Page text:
Hillary Clinton, the Democratic presidential nominee, is pitching a $500 million program to help states and schools combat bullying.


Montana Superintendent Denise Juneau, who's running for Congress, has carried on a family legacy in education that has roots on the Blackfeet reservation.


There's no hard-and-fast evidence that Race to the Top, Obama administration's $4 billion, signature K-12 initiative had a long-term impact on student achievement or state policy, according to a report released Wednesday by the Institute for Education Sciences, the U.S. Department of Education's research arm.


Tax returns and confidential emails has come up more often than K-12 education this election season. But that actually has a big upside, some experts say.


Under ESSA, states and districts will get much more say when it comes to turning around their lowest performing schools.


If Democrats gain control in one or both chambers, who's likely to head the key K-12 committees in Congress? And what does that mean for education policy?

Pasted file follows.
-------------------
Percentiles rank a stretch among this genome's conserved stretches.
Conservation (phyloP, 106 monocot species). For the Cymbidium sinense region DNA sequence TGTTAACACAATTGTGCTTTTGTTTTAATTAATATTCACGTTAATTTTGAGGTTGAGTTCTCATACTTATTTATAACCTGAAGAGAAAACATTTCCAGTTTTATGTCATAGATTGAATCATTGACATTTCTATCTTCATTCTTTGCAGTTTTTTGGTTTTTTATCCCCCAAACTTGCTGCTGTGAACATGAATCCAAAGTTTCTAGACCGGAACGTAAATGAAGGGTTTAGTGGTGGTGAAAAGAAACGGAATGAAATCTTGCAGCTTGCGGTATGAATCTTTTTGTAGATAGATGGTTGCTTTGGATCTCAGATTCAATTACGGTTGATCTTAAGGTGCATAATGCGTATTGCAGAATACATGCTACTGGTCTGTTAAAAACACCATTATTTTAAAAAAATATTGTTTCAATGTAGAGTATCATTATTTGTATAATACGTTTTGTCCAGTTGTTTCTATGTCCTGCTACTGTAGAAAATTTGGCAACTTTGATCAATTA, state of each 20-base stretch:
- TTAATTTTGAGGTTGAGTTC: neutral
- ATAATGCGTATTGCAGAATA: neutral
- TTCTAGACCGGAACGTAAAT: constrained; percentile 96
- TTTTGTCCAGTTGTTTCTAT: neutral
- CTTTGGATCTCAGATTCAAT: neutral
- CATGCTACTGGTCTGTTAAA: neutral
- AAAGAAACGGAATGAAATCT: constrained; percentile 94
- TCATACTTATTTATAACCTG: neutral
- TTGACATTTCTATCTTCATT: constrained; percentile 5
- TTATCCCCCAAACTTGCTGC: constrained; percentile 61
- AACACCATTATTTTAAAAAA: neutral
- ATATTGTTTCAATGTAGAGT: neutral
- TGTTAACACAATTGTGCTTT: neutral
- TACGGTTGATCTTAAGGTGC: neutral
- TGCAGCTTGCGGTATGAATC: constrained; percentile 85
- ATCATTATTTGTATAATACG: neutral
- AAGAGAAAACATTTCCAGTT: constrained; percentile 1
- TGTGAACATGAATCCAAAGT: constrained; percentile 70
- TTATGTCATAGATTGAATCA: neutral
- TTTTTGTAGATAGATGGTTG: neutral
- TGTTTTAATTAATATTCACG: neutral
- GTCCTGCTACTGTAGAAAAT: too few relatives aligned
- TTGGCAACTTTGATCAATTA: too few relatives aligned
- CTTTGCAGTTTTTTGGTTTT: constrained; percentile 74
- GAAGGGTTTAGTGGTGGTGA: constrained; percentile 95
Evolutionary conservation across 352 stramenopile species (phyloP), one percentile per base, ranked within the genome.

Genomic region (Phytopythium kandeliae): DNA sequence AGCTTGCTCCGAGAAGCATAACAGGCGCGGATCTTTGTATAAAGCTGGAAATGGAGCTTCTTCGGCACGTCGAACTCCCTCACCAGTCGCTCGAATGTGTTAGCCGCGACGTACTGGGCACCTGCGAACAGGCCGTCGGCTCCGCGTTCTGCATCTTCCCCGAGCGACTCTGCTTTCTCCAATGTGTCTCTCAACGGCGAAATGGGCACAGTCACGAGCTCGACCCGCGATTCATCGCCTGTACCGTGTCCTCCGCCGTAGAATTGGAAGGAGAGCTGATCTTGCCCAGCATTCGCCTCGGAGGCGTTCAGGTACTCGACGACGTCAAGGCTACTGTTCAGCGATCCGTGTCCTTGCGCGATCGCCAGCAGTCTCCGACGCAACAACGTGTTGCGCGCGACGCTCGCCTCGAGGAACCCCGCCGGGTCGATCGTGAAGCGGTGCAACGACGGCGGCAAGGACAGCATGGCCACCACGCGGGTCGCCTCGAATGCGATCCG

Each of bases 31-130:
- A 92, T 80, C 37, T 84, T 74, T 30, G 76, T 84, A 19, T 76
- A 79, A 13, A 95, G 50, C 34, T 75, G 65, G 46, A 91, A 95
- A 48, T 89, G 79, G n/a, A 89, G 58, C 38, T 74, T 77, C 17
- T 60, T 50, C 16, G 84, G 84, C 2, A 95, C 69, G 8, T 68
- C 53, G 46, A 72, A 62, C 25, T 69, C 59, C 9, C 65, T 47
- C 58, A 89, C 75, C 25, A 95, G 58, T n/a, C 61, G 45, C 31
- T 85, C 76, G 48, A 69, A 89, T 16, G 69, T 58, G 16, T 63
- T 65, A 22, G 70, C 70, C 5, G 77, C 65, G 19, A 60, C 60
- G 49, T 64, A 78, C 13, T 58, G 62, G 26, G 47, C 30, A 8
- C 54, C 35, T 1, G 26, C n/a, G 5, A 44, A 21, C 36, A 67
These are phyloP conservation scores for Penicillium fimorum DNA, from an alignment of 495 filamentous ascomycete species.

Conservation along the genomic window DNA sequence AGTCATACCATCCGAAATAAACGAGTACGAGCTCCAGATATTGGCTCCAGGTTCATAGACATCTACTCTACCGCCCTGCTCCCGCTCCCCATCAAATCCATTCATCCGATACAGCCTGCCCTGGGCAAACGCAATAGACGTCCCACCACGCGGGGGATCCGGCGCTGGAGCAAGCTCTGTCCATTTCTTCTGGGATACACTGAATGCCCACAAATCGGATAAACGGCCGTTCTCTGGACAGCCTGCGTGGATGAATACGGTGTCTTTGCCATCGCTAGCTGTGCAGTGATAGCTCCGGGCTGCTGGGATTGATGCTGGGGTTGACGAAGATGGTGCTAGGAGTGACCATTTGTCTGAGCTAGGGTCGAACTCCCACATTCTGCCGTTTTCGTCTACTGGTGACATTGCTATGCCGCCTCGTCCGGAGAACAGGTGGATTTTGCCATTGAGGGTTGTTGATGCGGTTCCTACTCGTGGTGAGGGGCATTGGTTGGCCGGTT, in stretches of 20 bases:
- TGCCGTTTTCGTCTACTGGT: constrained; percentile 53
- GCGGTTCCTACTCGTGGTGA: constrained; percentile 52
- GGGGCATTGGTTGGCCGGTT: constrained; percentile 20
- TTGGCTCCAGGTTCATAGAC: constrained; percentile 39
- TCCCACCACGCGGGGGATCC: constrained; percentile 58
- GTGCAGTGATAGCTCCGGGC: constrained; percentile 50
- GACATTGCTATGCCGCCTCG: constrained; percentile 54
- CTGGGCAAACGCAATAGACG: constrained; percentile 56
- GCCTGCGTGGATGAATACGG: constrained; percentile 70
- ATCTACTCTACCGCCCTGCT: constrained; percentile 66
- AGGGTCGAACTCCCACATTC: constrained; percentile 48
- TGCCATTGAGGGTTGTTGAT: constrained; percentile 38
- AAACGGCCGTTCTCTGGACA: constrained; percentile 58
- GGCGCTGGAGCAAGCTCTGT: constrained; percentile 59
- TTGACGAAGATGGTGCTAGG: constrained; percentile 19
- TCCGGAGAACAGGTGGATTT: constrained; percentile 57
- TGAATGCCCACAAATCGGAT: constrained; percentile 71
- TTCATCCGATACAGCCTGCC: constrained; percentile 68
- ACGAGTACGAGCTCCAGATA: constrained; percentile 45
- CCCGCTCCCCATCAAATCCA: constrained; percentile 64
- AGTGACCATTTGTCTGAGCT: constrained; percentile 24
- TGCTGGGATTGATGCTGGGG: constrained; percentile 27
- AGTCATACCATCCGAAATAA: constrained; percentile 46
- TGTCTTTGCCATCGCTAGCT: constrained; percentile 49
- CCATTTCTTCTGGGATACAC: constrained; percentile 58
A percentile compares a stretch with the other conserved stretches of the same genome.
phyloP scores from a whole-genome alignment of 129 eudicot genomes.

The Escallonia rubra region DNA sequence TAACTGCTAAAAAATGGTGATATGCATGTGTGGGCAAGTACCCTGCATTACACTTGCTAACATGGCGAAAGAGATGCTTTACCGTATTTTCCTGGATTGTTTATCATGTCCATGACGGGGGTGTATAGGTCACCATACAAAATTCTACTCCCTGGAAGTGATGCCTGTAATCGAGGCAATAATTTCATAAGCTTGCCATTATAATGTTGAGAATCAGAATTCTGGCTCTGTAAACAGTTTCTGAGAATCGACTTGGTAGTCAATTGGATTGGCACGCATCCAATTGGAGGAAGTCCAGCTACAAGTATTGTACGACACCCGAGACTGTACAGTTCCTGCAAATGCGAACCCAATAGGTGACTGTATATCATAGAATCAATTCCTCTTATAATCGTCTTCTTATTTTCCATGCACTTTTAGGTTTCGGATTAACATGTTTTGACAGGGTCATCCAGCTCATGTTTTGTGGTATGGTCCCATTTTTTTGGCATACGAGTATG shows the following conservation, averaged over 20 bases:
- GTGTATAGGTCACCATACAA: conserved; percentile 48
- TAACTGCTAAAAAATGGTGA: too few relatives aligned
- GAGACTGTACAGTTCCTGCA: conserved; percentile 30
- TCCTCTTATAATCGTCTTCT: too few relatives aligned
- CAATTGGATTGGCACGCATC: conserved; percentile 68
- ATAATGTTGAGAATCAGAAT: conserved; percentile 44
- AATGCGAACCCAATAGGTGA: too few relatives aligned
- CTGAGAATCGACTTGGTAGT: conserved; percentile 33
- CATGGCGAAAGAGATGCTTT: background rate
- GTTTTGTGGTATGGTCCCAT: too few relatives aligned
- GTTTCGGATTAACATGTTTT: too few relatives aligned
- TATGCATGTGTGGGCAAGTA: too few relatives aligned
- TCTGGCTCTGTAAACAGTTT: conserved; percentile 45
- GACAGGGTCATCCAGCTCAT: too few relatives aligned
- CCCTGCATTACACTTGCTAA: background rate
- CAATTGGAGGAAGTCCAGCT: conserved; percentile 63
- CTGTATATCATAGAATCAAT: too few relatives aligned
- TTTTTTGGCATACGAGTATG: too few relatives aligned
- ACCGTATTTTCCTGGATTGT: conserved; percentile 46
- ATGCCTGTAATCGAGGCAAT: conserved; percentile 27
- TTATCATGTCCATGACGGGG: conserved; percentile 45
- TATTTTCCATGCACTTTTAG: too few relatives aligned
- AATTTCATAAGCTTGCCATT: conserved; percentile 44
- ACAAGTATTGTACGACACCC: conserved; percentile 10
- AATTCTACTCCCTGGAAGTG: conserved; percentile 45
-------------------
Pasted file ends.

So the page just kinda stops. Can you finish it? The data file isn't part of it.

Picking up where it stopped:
There's a change from the No Child Left Behind Act to the Every Student Succeeds Act in the calculation of how much Title I money districts must distribute to private schools for equitable services.


Conservative Leaders for Education is looking to add state lawmakers to influence the Every Student Succeeds Act in states and counterbalance the power of other groups like the teachers' unions.


Former Hillary Clinton aide Mildred Otero and Buffalo, N.Y. school board member Carl Paladino spoke about the candidates' views at a forum in Miami hosted by the Council of the Great City Schools Oct. 21.


To answer questions about the graduation-rate gap between groups of students, U.S. Secretary of Education John King went straight to the source: high school kids.


Follow This Blog

Advertisement

Most Viewed on Education Week

Categories

Archives

Recent Comments